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To Prevent Burnout, Show Employees How They Help

How can managers prevent burnout in employees who don’t like their jobs? Show them how their work helps others.

By shifting their attention outwards, employees dwell less on their tasks and focus more on the positive impact of their work on others. An additional bonus – employees who are less burned out not only feel better about themselves and their job, they perform better.


Employee burnout is a common concern for companies today. Emotional exhaustion brings with it lower performance and customer service, both of which can quickly kill your business. Researchers have found that employees who view their work or themselves focus negatively on the unpleasantness of their tasks. However, little is known about strategies to guard against burnout under these circumstances. Grant and Sonnentag conducted two related studies – one on university fundraisers and another on public sanitation employees – to see how to buffer against burnout.


  • The experience of helping others focuses attention outward. This enables employees to cope with negative feelings about themselves and their tasks, buffering against emotional exhaustion.

  • Emotional exhaustion is associated with lower supervisor performance ratings – employees with low evaluations of themselves and their work, but feel they were helping others, perform better.

Implications for Managers

  • Engage employees in high-impact jobs, meaningful volunteer work, or other “helping” activities where possible to reduce emotional drain or balance difficult tasks.

  • If employees are already helping others through their work, remind them. Show or tell your workers about the impacts they’re having – with fundraisers, for example, this could mean having students who have benefited from funds raised talk about the impact on their lives.

Implications for Researchers

This research suggests that focusing on helping others may improve performance of employees with negative task and self-perceptions.


The authors surveyed 82 university fundraisers and 215 employees and supervisors at a public sanitation plant. The survey asked employees to indicate on Likert-type scales the extent to which they agreed with statements about their emotional exhaustion, intrinsic motivation, core self-evaluations, perceived pro-social impact, and controls. Supervisors were asked to rate employees’ overall job performance. They computed correlations in study 1 and developed a model to test whether emotional exhaustion mediated the effects of perceived pro-social impact on the relationship of intrinsic motivation and core self-evaluation with performance.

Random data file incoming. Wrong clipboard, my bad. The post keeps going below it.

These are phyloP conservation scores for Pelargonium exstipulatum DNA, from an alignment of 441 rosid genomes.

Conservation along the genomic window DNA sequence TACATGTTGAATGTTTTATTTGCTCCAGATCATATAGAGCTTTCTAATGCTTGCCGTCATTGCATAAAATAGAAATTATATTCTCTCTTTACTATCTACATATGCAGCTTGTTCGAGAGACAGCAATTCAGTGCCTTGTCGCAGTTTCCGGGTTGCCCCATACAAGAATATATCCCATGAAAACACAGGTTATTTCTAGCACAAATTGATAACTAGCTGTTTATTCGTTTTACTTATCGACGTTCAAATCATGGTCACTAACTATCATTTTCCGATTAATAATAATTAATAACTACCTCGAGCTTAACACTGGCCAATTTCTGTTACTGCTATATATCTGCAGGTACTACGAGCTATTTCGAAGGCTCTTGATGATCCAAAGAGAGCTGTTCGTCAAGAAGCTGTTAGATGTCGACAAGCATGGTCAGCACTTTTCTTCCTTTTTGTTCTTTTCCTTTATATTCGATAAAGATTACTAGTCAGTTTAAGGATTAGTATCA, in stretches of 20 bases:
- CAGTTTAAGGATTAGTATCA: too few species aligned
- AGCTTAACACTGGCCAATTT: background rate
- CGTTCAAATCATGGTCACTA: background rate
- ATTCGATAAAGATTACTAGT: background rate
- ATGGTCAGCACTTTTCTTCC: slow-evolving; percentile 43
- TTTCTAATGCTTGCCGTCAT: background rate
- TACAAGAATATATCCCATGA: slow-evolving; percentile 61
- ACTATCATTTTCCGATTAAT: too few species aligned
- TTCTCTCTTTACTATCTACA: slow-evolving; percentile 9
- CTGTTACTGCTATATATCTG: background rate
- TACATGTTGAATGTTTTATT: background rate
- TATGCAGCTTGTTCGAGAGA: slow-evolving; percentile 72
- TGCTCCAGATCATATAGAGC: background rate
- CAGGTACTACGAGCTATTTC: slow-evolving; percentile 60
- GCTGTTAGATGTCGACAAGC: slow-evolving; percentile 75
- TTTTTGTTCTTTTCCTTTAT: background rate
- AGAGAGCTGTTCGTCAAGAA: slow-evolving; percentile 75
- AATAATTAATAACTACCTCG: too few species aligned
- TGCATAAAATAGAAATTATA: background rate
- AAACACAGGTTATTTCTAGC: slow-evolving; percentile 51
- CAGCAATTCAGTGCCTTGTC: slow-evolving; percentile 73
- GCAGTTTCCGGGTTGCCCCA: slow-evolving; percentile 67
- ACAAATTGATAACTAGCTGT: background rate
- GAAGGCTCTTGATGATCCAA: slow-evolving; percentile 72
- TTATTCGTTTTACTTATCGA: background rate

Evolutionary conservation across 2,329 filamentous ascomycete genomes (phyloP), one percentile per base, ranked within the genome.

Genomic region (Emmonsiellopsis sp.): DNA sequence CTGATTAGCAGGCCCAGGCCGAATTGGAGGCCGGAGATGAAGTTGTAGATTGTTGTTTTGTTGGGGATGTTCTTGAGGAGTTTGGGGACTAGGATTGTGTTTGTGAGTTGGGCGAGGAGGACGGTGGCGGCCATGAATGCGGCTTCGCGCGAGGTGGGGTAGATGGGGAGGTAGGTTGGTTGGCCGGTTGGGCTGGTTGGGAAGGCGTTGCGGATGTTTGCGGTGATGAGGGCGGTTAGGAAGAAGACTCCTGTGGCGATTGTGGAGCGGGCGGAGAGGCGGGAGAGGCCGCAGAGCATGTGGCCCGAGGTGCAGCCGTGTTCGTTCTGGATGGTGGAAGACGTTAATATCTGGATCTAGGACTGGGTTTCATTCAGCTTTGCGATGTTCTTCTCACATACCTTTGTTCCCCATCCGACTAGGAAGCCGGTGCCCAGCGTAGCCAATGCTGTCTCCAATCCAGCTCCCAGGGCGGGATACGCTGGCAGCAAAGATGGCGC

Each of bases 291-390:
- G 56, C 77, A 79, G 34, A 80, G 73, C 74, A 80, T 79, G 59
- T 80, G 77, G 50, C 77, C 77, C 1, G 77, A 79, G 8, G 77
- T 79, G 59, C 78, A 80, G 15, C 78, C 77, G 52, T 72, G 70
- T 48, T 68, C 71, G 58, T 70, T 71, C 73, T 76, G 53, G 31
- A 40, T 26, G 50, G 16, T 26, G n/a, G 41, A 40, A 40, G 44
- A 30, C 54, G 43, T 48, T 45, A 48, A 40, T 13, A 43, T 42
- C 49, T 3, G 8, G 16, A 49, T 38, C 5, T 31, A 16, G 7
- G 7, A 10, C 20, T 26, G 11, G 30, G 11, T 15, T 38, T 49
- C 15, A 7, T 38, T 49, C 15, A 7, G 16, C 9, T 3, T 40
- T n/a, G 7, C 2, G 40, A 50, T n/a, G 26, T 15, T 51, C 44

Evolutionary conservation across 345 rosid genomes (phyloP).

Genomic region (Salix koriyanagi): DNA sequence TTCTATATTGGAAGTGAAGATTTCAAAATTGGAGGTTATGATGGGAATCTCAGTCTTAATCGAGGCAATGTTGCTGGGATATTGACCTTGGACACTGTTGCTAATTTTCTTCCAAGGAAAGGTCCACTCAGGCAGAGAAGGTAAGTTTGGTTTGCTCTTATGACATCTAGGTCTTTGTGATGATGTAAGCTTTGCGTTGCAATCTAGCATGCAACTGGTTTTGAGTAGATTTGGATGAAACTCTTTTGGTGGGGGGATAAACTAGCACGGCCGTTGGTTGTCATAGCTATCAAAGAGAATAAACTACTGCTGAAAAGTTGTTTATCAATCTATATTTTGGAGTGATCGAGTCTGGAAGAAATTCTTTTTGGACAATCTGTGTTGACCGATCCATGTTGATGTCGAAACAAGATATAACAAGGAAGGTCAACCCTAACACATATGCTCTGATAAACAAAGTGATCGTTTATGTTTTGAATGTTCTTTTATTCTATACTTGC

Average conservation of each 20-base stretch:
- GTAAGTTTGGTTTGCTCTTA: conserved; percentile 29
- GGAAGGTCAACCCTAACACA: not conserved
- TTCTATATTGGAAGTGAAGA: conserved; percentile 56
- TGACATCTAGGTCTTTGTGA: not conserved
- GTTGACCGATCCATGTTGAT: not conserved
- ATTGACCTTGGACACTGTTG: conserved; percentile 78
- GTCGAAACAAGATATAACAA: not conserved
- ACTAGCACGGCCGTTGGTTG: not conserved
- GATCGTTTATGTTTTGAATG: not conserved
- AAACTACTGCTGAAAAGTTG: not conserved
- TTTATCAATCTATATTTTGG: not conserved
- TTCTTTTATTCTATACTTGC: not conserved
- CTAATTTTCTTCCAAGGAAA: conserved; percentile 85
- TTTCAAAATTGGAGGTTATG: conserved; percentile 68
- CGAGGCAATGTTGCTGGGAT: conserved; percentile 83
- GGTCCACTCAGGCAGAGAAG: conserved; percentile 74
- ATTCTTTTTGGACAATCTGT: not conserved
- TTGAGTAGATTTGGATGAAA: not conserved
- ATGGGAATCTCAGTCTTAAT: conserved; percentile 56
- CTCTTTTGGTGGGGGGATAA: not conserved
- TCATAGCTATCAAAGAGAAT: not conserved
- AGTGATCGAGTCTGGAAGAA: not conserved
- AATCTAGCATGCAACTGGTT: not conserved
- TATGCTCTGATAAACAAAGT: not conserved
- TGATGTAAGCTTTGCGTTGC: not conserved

Grant, Adam M. and Sabine Sonnentag. (2010) Doing good buffers against feeling bad: Prosocial impact compensates for negative task and self-evaluations. Organizational Behaviour and Human Decision Processes, 111 p13-22.

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  • Pam Laughland
    Managing Director
    Network for Business Sustainability
    MSc in Agricultural and Resource Economics, University of Guelph

    Pam Laughland was Managing Director at the Network for Business Sustainability from 2011 to 2017, and previously was the organization's Knowledge Manager. Prior to joining NBS, Pamela held research positions at the Richard Ivey School of Business, Statistics Canada, and the University of Guelph. Her work has appeared in the Globe and Mail, the Ivey Business Journal and the International Journal of Biotechnology. She holds an MSc in Resource Economics from the University of Guelph.

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